I currently ssh into a device where I have a bunch of -L and -R port forwards between my client and the device. But this isn't unique to me; everyone else who should ssh into this device needs these ports mapped.

What is the best way to translate the -L/-R ssh syntax into a permanent configuration on the device side? Is it even possible for -R forwards, even if its on the localhost?

  • 1
    This doesn't appear to have anything to do with iptables/nftables so I have removed the tags.
    – larsks
    Jul 26, 2023 at 2:53
  • Fair. I had a strong suspicion that the closest solution might require one of the two, based off other answers, but it's not required.
    – JWCS
    Jul 26, 2023 at 4:56

1 Answer 1


You can't place any configuration onto the device side, because by the time you have access to the remote device, the connection has already been established. You can only place configuration options in your local ~/.ssh/config` file.

It would be a terrible security problem if the remote end could configure forwarding; imagine if a malicious administrator arranged for access to your local machine whenever you logged into their server!

On your local system, you can configure the equivalent of -L and -R in your ssh configuration using the LocalForward and RemoteForward configuration options.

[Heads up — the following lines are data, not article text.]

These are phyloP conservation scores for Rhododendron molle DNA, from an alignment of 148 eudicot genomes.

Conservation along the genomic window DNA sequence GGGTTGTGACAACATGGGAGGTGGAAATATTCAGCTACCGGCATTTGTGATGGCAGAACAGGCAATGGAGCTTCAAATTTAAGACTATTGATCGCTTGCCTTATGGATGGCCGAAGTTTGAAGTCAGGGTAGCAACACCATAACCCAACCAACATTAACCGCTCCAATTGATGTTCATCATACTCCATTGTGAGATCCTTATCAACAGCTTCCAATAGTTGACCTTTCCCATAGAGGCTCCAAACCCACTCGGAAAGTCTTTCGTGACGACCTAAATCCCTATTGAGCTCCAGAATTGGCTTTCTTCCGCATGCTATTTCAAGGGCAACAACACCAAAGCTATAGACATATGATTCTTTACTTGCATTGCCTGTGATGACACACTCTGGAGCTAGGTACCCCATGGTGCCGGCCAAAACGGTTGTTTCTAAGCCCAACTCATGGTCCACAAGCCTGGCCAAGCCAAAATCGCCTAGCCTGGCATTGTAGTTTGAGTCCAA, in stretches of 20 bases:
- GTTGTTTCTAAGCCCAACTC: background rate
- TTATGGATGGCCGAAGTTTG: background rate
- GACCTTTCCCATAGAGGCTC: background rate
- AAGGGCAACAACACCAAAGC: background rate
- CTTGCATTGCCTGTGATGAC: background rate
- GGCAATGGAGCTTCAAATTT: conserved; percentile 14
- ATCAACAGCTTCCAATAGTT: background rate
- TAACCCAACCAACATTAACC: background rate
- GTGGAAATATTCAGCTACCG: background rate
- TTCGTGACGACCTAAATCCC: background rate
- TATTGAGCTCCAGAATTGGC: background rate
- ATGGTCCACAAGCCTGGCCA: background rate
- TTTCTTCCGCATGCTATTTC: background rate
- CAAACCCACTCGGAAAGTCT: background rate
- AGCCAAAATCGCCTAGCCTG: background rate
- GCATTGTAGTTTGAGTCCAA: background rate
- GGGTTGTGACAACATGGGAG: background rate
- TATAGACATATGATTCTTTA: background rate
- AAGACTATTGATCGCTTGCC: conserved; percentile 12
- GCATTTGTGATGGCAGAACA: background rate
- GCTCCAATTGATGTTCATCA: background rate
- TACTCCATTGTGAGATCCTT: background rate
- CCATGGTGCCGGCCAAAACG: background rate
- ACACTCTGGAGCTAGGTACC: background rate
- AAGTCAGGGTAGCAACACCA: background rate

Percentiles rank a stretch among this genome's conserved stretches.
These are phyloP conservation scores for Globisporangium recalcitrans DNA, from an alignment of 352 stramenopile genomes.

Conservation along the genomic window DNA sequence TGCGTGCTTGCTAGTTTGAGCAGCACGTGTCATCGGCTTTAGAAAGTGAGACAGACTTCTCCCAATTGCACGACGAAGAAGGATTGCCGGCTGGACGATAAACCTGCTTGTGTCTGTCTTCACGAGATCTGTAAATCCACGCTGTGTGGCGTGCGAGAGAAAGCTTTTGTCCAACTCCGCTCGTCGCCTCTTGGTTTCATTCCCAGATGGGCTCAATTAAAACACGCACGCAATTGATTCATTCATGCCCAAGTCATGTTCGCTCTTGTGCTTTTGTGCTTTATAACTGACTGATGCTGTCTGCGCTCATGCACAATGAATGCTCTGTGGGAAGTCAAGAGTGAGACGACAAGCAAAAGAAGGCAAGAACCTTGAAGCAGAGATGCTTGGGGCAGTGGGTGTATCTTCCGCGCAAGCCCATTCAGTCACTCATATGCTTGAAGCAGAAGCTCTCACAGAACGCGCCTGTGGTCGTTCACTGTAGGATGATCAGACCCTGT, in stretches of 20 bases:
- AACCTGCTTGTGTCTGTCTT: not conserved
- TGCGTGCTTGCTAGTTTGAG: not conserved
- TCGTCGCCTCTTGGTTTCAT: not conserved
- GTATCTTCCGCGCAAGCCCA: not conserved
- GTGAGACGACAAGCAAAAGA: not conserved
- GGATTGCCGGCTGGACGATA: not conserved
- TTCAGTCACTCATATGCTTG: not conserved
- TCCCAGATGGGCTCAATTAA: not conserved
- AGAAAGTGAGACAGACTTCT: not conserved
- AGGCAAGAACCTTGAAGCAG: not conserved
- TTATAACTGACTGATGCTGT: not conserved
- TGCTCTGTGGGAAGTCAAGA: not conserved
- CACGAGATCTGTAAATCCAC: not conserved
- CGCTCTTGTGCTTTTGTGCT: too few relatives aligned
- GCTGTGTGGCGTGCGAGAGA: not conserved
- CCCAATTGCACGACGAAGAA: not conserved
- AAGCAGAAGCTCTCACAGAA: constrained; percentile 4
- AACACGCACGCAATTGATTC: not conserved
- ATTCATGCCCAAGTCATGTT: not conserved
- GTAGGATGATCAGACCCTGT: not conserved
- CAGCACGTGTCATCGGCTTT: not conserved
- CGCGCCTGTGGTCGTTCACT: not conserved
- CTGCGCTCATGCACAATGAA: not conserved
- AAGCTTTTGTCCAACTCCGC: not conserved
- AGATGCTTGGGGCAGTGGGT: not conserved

If you would normally run something like:

ssh -L 2000:localhost:2000 -L 3000:localhost:3000 -R 2200:localhost:22 myhost.example.com

Then you could place the following in ~/.ssh/config:

Host myhost.example.com
  LocalForward 2000 localhost:2000
  LocalForward 3000 localhost:3000
  RemoteForward 2200 localhost:22

Then whenver you run ssh myhost.example.com, ssh would set up the requested local and remote port forwarding.

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    Don't forget that while that first ssh session with the port forwarding configuration is active, a second session (and third, etc) will report it can't listen on the local ports - the first session already has them.
    – Sotto Voce
    Jul 26, 2023 at 4:18
  • Ah! I had forgotten about the security implications whilst looking for feasibility; even if LocalForwards are more easily configurable on the remote, to auto attach ports can be malicious. I do happen to have ssh + forwards as a bash alias, so I can change the remote from one (nearly identical) setup to the next, as I (or others) have to go in. But in summary, based on your answer, if for no other reason than safety, then yes, all config should be on the local, no automatic port connections by the remote. (I can almost hear the hounds of sec/compliance at my door).
    – JWCS
    Jul 26, 2023 at 5:03

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